Haiti two years on

A note from the editor

Chris Brazier

One of my more pleasurable monthly duties is to choose a cartoon for our Open Window feature. This involves sampling work from cartoonists all over the world who contribute to the website cartoonmovement.org When our friends at Cartoon Movement told us about their project to produce a series of comic books marking the second anniversary of the earthquake in Haiti, we leapt at the chance to feature some of the material in this issue, not least because it is both written and drawn by Haitians in Port-au-Prince – Jean Pharès Jérôme and Chevelin Pierre.

The cartoon work also, however, provided us with the opportunity to explore Haiti’s current plight in more detail and to lay out some of the historical context – with notable contributions from Phillip Wearne and Eduardo Galeano.

The cover photo shows nine-year-old twins Renalda and Renane Bernabe in their house in Petionville. Renane lost her leg in the earthquake but is sporting a new prosthetic limb.

The anniversary may well prove to be a rare point when the mainstream media will revisit Haiti (having broadly forgotten about the country since the disaster). At the moment media the world over are finding it difficult to focus on anything else but the economic crisis – particularly that in the Eurozone.

Our Argument section this month takes the opportunity to ask if the European Union as currently constituted is damaging its citizens’ democratic rights.

Elsewhere, we hear from former child soldiers in Colombia who are trying to make their way in normal society – and we see what happens when private security companies are given the responsibility of delivering aid in poor countries.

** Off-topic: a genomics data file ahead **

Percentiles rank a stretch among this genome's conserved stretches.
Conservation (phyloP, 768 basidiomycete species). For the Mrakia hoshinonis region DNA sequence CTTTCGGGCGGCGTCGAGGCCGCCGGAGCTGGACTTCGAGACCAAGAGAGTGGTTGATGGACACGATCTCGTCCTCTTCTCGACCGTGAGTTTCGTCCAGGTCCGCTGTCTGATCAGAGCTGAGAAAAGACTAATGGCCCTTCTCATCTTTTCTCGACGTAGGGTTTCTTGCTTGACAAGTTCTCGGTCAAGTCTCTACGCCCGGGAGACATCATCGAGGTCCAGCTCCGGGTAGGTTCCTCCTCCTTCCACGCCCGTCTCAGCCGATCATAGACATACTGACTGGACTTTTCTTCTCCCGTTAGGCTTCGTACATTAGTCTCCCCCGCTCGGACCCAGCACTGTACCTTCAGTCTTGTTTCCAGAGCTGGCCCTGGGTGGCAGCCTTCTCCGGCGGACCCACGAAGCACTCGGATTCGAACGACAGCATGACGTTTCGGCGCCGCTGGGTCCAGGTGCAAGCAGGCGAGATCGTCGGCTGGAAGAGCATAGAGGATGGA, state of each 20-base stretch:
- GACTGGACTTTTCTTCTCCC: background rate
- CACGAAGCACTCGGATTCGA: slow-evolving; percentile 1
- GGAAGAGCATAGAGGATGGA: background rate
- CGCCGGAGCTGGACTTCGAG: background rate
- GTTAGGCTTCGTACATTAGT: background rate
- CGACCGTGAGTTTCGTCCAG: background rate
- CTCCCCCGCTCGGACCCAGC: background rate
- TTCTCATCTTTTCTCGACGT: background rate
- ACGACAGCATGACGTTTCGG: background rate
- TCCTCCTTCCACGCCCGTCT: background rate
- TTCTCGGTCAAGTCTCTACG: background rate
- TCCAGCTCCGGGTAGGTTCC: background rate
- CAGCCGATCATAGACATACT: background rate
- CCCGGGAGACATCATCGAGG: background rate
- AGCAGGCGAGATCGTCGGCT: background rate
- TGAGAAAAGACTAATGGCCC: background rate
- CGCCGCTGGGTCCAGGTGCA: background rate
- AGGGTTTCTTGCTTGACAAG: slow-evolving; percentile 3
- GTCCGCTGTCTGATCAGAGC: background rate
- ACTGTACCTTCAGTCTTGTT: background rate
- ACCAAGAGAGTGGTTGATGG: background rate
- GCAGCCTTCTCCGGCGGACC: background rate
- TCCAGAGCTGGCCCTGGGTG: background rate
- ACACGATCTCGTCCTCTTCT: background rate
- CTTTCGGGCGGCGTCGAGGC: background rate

Meanwhile, among our regular features is a round-up of the best film, music and books of 2011 – and an interview with actor Juliet Stevenson about, amongst other things, her passionate concern for human rights.

Chris Brazier for the New Internationalist co-operative.
www.newint.org

Keynote article.

Haiti two years on: beyond relief, beyond belief

Haiti is not just recovering from the
earthquake but from the political and
economic interventions of recent decades, as
Phillip Wearne explains.

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‘This is my house,’ says Wilson Sylvie almost proudly, as he stops to glance at the patchwork of cardboard, salvaged wood, and rice sack walls before pushing aside the torn bedsheet door. ‘Ten people sleep here,’ he says, inside the three-metre-square shack.

How? Wilson pulls down various pieces of odd shaped plywood and cardboard to demonstrate how his family bed down for the night. Two years on from one of the world’s most deadly natural disasters, the earthqu...




Features.

A street vendor in Port-au-
Prince. 
Most Haitians
are still waiting for
reconstruction 
to begin.

Haiti: where did all the money go?

More than $10 billion was raised worldwide for Haiti after the earthquake. But, two years on, what have NGOs done with the cash? Nick Harvey investigates.

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Guns and Bread: how mercenaries moved into aid

Michael Lewis explores what happens when private security companies muscle in to 'deliver aid'.

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Tents beyond tents

A cartoon introduction to life in the camps in and around Port-au-Prince.

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A stolen childhood: for those recruited into the
FARC’s rebel army, returning to civilian life is
a new challenge. This photo of a young girl
holding a weapon was found on the body
of a rebel killed in combat in 2008.

From child soldier to civilian - a tough transition in Colombia

Having handed in their weapons, former child soldiers face a new battle - for acceptance into society. Seth Biderman reports.

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We will be free! This revolt was against an
unpopular leader in 1908 . Haitians have